In the past days, people have been saddened by the death of Robin Williams. Both mainstream and social media are replete with stories about him: how he has brought laughter, joy and inspiration to millions through his movies and TV shows, his many acts of kindness often anonymous and unheralded, the many people he has helped often ordinary and simple folks he never knew, his kind and unassuming ways ever ready to extend a hand in friendship or to help, the way he has endeared himself to the Bay Area communities by simply being there. And behind all these, people are puzzled why and what drove him to commit suicide.

All of us have personal demons to wrestle with. And our life stories are about these struggles. There are stories of inspiring victories and of devastating defeats. Most life stories are a mad mixture of both success and triumphs. Every story is unique, one of a kind and never to be repeated. And every story is worth listening to. But we can never judge nor condemn another for we cannot fully fathom what goes on within them. We can only listen and be grateful for the privilege of listening.

I have recently read about children who are afflicted with reactive attachment disorder (RAD). RAD is characterized by markedly disturbed and developmentally inappropriate ways of relating socially in most contexts. These children will lie without batting an eyelash. They would just take or steal anything they want, believing it is their prerogative. RAD is rooted somewhere in the past where a child never received enough love and nurturing as he is growing up. Deprived of such love and nurturing, children with RAD would take things that will satisfy their longing or create a world of lies that would give them comfort. How can we judge or even condemn such children?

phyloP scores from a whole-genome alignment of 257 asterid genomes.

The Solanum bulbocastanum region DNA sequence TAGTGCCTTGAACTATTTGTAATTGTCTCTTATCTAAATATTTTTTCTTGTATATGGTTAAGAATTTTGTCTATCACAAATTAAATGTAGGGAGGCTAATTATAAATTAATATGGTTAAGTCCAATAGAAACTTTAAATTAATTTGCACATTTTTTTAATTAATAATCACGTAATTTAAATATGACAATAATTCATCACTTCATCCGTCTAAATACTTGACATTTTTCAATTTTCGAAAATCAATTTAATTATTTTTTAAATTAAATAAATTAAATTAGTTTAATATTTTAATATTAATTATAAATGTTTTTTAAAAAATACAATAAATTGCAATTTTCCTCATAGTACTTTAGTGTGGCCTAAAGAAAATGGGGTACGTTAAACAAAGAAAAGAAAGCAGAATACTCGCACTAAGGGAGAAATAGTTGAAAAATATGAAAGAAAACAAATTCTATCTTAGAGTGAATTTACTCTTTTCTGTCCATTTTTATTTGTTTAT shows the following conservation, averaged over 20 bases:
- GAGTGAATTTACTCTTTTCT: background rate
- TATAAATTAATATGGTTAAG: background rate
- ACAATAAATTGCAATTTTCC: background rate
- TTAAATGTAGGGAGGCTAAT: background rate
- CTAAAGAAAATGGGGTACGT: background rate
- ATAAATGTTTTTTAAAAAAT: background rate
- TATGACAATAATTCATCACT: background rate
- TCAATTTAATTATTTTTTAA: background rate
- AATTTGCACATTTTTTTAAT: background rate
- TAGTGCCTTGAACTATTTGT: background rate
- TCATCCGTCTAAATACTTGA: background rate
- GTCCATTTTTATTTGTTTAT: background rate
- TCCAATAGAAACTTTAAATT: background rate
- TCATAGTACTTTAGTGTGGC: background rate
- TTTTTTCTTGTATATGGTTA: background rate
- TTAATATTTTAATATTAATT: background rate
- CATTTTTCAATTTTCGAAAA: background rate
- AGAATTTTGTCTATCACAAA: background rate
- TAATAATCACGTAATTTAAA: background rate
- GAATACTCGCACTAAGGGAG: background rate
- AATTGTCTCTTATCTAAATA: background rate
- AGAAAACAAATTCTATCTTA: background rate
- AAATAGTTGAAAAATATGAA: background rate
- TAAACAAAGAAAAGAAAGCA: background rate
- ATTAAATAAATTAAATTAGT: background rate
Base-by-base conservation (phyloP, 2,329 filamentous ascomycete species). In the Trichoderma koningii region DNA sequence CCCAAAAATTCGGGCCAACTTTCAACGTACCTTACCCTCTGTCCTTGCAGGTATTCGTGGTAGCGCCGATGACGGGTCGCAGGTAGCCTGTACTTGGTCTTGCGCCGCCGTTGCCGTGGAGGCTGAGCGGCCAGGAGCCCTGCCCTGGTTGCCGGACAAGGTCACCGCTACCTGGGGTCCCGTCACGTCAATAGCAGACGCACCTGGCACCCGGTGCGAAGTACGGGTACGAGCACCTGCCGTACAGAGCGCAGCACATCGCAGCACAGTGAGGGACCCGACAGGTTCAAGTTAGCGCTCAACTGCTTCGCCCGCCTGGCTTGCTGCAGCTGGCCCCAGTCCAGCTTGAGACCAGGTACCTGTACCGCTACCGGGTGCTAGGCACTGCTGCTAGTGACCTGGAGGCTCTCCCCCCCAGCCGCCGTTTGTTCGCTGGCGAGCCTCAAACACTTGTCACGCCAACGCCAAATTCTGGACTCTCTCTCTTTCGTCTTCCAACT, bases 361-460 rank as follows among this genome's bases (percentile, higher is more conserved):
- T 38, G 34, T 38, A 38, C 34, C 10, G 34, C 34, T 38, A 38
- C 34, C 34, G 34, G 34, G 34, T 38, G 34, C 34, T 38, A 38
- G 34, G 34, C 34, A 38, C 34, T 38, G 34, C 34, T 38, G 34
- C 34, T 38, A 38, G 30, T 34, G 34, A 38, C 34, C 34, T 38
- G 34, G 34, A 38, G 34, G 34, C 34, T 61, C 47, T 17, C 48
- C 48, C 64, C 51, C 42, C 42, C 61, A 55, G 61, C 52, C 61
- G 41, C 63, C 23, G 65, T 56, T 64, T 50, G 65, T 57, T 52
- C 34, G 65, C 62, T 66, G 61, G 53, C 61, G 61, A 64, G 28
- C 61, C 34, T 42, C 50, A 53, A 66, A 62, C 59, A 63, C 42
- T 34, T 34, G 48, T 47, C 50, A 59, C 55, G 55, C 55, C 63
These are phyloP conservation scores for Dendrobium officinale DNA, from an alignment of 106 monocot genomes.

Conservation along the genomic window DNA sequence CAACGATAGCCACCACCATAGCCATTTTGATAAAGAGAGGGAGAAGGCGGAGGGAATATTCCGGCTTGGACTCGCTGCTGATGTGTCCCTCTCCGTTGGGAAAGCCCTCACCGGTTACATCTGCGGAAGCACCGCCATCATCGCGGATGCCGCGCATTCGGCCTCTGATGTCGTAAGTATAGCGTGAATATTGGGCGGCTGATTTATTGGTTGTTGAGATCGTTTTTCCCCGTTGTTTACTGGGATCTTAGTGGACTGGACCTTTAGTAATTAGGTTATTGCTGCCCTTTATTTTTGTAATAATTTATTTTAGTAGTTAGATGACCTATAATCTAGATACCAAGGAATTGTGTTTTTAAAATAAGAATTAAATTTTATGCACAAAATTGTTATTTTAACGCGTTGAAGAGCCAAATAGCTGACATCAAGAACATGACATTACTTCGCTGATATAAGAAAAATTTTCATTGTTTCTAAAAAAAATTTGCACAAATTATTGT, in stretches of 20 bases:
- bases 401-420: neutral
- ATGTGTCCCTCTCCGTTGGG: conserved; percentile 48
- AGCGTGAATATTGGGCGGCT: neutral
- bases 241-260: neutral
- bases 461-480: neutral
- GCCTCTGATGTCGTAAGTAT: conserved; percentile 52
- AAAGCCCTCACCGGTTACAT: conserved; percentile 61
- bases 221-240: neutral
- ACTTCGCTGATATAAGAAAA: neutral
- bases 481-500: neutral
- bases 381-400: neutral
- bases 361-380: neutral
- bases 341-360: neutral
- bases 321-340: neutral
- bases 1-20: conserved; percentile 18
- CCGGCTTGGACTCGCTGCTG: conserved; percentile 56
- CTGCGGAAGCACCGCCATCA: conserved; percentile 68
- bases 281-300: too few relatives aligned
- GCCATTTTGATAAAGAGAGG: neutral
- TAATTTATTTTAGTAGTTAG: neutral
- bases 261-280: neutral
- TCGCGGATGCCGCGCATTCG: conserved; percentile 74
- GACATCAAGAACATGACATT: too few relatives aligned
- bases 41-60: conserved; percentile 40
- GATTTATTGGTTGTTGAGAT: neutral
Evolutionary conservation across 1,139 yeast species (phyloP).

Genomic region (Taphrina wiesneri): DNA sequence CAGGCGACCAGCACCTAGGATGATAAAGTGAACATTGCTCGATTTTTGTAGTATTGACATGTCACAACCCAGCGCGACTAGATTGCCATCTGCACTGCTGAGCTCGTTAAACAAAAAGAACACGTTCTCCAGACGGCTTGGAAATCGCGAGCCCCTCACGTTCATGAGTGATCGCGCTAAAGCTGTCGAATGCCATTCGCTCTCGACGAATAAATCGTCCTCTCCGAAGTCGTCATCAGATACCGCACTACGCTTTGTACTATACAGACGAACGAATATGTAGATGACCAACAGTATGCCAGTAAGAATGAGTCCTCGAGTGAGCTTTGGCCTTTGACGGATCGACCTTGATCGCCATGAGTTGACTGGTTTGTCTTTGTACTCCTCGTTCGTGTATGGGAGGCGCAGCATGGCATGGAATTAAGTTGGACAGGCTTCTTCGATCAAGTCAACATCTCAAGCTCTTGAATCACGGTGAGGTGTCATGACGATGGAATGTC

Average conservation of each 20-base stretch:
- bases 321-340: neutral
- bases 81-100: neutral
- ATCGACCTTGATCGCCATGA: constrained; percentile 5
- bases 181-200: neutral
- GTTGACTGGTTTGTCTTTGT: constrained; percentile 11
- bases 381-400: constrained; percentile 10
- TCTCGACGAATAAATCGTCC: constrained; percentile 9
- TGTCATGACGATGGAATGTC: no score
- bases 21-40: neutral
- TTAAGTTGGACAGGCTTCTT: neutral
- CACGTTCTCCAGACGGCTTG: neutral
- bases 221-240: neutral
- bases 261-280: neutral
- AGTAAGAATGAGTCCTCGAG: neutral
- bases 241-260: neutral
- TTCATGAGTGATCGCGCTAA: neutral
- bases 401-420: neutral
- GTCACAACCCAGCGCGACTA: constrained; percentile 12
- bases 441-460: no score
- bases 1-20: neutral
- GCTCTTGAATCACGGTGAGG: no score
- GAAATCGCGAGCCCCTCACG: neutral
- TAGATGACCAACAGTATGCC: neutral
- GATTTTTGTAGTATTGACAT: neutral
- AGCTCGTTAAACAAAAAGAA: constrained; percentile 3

Still, I believe we are good by nature because we came from the source of all goodness. We may not judge. We may not condemn. We are challenged to love and to forgive not seven times, but seventy-seven times. And the Lord, in His kindness and mercy, will make everything right in His time

Do not forget the works of the Lord!
Psalm 78

Now when his fellow servants saw what had happened,
they were deeply disturbed,
and went to their master and reported the whole affair.
His master summoned him and said to him, ‘You wicked servant!
I forgave you your entire debt because you begged me to.
Should you not have had pity on your fellow servant,
as I had pity on you?’
Then in anger his master handed him over to the torturers
until he should pay back the whole debt.
So will my heavenly Father do to you,
unless each of you forgives his brother from his heart.”
Matthew 18:31-35

This entry was posted in Character, Evil, Friendship, Identity, Life and tagged , , , , , . Bookmark the permalink.

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